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I've got a class which I need to implicitly convert to a few things, with intermediate values, e.g.

struct outer {
    struct inner {
        operator T() { return T(); }
    };
    operator inner() { return inner(); }
};

If I have this structure, is it always valid to do, e.g.

void f(T t);
outer o;
f(o);
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2  
What is T? A template Type? –  Mooing Duck Dec 22 '11 at 22:41
2  
@MooingDuck: A type. It doesn't matter what T is. It's not a template because I didn't take any parameters? –  Puppy Dec 22 '11 at 22:44
4  
f(o) would require two user defined conversions, while the standard allows maximum std-conversion -> u-d conversion -> std-conversion. –  Gene Bushuyev Dec 22 '11 at 22:49
1  
The complier will only perform one implicit conversion automatically. Normally implicit conversions are best avoided - they tend to make code harder to understand and maintain. –  mark Dec 22 '11 at 22:50

2 Answers 2

§13.3.3.1.2 [over.ics.user] p1

A user-defined conversion sequence consists of an initial standard conversion sequence followed by a user-defined conversion (12.3) followed by a second standard conversion sequence.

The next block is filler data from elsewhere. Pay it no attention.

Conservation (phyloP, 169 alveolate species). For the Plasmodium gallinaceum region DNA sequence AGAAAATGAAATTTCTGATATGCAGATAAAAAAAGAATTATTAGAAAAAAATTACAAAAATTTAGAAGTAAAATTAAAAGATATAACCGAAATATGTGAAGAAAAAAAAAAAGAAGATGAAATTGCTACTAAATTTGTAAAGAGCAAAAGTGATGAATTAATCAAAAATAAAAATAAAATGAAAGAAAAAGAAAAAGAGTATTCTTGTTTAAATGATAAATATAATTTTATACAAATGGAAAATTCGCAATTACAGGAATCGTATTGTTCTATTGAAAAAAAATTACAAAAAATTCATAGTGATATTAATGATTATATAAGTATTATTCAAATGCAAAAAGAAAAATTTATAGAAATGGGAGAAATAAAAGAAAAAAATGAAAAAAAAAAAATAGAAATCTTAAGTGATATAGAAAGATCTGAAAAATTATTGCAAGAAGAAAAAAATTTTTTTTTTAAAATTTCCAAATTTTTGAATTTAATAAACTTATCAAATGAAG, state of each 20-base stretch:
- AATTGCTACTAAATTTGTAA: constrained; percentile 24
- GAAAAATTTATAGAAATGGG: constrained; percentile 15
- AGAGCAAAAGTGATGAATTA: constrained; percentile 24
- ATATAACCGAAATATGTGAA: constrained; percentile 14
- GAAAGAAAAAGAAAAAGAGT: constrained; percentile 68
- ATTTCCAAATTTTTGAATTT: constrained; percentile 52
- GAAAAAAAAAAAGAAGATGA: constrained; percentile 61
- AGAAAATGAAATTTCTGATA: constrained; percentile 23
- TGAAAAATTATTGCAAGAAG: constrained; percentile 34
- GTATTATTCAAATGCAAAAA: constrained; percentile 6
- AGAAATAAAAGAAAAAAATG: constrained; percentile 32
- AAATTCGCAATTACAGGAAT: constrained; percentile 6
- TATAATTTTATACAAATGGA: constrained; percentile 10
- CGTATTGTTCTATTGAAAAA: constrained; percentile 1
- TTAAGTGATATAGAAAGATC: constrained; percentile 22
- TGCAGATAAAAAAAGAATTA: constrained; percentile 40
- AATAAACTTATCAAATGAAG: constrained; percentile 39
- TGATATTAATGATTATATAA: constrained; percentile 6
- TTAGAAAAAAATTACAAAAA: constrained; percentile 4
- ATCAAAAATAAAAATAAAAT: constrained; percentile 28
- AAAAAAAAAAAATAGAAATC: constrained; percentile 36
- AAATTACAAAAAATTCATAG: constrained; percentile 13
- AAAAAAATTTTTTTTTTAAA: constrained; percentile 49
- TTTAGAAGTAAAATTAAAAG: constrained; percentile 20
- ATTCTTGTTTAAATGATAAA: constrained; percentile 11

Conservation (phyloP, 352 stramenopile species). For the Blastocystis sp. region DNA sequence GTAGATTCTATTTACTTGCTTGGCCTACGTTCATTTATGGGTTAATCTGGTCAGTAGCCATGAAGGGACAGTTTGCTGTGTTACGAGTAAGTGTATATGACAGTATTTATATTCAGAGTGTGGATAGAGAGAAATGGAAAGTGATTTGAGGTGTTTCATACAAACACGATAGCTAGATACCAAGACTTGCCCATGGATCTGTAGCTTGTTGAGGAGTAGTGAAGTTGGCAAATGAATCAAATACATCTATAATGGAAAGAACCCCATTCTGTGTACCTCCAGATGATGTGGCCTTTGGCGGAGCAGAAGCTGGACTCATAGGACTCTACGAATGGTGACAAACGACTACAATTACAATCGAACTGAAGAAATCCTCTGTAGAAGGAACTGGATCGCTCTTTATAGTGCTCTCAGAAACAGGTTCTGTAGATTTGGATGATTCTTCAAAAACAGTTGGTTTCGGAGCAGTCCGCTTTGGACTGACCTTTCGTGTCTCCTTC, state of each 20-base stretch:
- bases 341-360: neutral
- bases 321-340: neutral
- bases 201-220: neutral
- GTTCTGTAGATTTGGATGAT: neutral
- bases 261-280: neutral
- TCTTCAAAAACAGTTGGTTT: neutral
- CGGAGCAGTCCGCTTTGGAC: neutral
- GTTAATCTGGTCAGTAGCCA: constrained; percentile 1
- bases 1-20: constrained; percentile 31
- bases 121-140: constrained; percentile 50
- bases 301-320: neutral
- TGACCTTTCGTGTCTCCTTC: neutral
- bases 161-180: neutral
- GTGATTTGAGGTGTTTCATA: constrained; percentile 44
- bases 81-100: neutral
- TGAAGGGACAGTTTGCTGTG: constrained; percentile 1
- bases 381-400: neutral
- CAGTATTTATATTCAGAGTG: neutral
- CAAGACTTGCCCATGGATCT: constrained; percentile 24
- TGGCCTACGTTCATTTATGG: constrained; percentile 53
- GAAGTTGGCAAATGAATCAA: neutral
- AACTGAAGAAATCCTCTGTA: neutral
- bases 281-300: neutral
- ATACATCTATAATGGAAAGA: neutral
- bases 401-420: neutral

Notice the singular and the missing of the word "sequence". Only one user-defined conversion will ever be considered during an implicit conversion sequence.

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Is there a corresponding bit that states only one "user-defined conversion sequence" will occur? –  ssube Dec 23 '11 at 5:47
    
@peachykeen that's the very definition of parameter passing. For class types it involves one user defined conversion sequence (if the argument type differs from the parameter type) followed by a final copy of the temporary resulting T into the parameter of type T. –  Johannes Schaub - litb Dec 23 '11 at 19:29

This works:

struct Foo {}; // renamed T in Foo to avoid confusion!

struct outer {
        struct inner {
                operator Foo() { return Foo(); }
        };

        operator inner() { return inner(); }

        template <typename T>
        operator T () {
                return operator inner();
        }
};

int main() {
        void f(Foo t);
        outer o;
        f(o);
}

But only because f is not overloaded, so it is not really a solution.

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If that was acceptable, I'd just make the Foo operator in the outer class. –  Puppy Dec 23 '11 at 14:25
    
I am not surprised that this is not "acceptable", but it is the best "fix" I got. –  curiousguy Dec 24 '11 at 0:05

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